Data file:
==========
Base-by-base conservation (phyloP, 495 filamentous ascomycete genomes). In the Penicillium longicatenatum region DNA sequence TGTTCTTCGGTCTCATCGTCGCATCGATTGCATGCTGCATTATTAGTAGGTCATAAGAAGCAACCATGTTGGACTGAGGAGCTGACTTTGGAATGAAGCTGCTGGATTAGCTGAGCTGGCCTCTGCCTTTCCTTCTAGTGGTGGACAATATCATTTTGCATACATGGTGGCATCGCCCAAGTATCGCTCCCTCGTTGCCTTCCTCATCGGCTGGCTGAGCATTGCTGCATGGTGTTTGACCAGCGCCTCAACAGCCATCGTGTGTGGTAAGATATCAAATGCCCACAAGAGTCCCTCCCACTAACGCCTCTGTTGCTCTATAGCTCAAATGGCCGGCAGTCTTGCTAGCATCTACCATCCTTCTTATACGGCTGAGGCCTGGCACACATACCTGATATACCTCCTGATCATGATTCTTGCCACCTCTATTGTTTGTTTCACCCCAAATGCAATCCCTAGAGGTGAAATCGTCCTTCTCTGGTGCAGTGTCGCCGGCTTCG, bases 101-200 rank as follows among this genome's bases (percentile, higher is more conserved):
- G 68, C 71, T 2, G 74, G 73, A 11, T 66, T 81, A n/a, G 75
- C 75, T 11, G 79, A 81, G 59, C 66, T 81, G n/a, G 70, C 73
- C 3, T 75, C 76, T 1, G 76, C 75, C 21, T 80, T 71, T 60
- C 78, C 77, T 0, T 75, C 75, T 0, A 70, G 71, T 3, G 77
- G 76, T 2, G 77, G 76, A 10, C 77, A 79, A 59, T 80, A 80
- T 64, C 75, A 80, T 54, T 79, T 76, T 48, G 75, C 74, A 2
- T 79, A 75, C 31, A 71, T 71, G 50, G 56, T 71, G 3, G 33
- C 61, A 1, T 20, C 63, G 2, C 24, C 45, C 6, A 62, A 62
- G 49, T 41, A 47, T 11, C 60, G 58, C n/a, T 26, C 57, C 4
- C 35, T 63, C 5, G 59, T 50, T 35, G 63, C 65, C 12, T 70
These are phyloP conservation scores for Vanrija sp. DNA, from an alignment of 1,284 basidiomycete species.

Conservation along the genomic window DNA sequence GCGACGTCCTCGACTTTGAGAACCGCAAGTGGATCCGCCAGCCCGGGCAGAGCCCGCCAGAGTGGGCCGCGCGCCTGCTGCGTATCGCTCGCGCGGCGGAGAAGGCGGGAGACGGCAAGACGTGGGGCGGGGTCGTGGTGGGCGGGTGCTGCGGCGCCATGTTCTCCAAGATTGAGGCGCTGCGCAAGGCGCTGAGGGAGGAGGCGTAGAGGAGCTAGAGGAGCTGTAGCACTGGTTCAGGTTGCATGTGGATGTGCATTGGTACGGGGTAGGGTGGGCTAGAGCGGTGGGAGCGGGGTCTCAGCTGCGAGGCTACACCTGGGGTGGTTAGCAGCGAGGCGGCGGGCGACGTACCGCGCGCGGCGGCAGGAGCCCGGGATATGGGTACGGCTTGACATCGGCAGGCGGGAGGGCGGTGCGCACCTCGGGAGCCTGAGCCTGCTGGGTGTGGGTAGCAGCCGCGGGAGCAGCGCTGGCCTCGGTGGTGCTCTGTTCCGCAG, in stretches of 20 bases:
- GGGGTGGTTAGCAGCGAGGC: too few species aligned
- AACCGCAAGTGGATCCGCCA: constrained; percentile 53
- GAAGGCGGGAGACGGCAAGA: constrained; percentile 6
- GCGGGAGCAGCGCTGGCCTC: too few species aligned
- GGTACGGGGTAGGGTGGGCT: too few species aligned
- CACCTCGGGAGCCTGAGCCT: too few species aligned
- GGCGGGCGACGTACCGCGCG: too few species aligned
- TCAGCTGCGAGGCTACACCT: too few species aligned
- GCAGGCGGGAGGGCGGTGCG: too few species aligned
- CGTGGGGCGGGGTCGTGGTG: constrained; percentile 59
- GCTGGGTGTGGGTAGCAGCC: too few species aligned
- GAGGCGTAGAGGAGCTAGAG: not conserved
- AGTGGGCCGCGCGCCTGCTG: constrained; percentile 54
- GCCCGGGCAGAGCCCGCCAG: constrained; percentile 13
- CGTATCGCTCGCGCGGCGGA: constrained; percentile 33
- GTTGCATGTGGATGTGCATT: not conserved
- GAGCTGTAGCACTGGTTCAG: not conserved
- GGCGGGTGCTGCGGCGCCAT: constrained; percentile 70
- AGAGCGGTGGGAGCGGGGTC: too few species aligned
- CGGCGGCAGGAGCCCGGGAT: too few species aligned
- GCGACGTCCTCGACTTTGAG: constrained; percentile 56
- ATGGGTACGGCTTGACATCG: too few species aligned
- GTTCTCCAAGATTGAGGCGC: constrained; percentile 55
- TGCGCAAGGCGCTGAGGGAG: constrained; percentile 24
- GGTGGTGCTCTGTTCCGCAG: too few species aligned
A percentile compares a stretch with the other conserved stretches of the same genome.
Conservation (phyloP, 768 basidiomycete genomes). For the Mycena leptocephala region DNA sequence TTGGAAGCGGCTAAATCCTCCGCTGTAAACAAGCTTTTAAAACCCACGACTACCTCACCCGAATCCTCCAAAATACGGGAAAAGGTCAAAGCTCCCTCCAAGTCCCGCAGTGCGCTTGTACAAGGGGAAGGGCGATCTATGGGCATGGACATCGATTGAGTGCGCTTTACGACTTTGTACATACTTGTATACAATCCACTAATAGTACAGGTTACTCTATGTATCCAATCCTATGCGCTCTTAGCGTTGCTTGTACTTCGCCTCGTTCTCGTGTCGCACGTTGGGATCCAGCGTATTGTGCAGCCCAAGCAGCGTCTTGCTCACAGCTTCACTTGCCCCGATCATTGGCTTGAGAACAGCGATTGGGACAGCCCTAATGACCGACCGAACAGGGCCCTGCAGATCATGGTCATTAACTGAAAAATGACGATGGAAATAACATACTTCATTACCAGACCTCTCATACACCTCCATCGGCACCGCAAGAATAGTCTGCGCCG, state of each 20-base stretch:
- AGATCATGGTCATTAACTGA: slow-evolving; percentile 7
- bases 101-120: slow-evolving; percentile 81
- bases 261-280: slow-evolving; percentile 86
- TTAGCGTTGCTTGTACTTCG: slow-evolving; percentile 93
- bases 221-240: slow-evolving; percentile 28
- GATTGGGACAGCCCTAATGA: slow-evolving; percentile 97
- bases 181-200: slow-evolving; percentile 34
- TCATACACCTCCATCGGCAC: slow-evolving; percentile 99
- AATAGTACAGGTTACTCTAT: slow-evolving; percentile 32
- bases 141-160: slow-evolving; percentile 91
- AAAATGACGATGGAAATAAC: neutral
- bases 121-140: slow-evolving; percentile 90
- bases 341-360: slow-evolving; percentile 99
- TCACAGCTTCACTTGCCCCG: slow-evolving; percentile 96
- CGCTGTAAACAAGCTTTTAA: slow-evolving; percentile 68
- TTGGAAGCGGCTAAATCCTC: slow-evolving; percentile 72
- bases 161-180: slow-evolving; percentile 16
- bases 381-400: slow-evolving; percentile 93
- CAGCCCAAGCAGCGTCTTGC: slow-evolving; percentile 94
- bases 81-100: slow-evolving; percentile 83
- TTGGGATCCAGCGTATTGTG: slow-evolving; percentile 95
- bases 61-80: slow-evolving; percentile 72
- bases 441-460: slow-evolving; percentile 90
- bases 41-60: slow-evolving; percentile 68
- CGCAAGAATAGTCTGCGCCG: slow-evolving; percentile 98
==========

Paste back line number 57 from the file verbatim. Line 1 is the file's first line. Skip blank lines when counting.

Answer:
- bases 161-180: slow-evolving; percentile 16